Seventy-six-year-old Rascal driver Karl Taggit won the Hoveround 500 yesterday at the Indianapolis Speedway in front of an estimated 68,000 fans. He set a new course record of 82:12:23 hours and maintained a blazing average speed of 2.1 MPH throughout the four-day race. Phil Burrows, 75, of Clearwater, FL took second place while third place went to veteran Fred Barnstom, 80, of Lakeland, VA.
Sixty-eight drivers from across the nation lined up on a wet track last Thursday morning. Within three hours, the race turned ugly when Paul Maroney, 72, went wide on the far turn, crashing into Nick Orion, 89, sending both vehicles into the wall. Maroney’s scooter burst into flames and sprayed the crowd with hot shrapnel. Seven people were taken to the hospital, including Orion, whose polyester double-knit slacks caught fire and proved to be difficult to extinguish.
Later that morning, driver Maurice O’Dell of Miami suffered a massive gout attack and lost control of his stock Hoveround 1200. His vehicle careened into the infield, knocking over a lemonade stand before coming to rest against spectator Stella Tello, 89, of Tampa Bay.
By early afternoon, projected winner Steve “Tony” Quigby of Phoenix took the lead, after having his afternoon nap and getting a full battery-pack replacement. Quigby held the lead for more than two laps when his pants leg got caught in the rear wheel axle, forcing him to pull into the pits just before the 4 PM dinner break.
Ten minutes later, a walking cane used by driver Alec Tensavitch of California jammed against the brake pedal of his 1997 Rascal DeLuxe, causing a 12-scooter pileup. A heated argument on the track led to a fist fight between drivers Murray Greenberg of Long Island and James “Snacks” Robertson of Boston. After being punched in the dentures by Robertson, Greenberg chased after him and assaulted him with an orthopedic shoe. Both men were arrested by police.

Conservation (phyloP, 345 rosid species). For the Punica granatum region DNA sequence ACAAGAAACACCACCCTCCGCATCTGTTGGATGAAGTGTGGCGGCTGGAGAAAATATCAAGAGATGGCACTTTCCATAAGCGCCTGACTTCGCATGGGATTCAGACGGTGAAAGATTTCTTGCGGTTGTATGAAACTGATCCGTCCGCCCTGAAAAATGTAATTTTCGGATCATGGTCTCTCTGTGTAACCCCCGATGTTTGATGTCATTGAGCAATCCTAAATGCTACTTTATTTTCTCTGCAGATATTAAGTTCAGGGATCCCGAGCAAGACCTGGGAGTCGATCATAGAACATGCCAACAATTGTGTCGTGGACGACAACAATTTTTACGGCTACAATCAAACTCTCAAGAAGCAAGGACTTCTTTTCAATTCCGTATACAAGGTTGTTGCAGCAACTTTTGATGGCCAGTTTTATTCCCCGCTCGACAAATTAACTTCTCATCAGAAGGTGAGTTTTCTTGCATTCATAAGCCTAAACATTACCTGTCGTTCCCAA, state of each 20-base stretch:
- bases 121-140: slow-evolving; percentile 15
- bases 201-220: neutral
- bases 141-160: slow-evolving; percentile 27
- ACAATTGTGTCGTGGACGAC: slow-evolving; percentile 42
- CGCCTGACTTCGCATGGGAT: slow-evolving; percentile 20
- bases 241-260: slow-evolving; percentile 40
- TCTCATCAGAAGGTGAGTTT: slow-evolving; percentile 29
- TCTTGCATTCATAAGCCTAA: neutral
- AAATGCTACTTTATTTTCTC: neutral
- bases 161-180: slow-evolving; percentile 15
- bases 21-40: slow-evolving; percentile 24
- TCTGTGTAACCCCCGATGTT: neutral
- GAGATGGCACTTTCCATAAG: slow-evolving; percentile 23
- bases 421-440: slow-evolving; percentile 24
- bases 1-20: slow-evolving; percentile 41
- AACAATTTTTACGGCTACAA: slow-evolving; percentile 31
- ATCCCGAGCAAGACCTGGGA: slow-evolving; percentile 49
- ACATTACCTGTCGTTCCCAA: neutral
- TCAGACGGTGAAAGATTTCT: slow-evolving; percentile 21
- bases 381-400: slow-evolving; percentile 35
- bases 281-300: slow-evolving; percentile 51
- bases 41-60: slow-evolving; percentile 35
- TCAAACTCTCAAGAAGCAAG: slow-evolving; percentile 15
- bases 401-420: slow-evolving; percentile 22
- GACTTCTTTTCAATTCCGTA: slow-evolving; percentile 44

Saturday morning’s starting field held only 52 drivers. At lap 280, Paul Sanders’ Rascal 620, powered by four heavy-duty marine batteries, rolled over mid-track and the checkered flag flew for nearly 45 minutes as the driver tried to find his eyeglasses. His wife produced a spare pair from her pocketbook and the race continued.
As the day wore on, the pack dwindled by 16 drivers. Steve “Hollywood” Santonelli drove into a wall after falling asleep, totaling his $16,000 custom machine. Peter Smith, 91, had an adverse reaction to a new cholesterol prescription, forcing him to bow out. Mike “The Kid” Kovitch, 68, blew-out three tires after running over a pair of eyeglasses on the track.
At Sunday morning’s start, Taggit had a four-lap lead. In second place was Jerry Sullivan, 75, of New York. In a bid to make up lost time, Sullivan swapped-out his stock battery for a pack of Lithium Ion batteries. Over the next four hours, he narrowed the lead to one lap, but then an electrical problem caused smoke to pour from his motor causing him to cough uncontrollably. Taggit held on to the lead and won the race.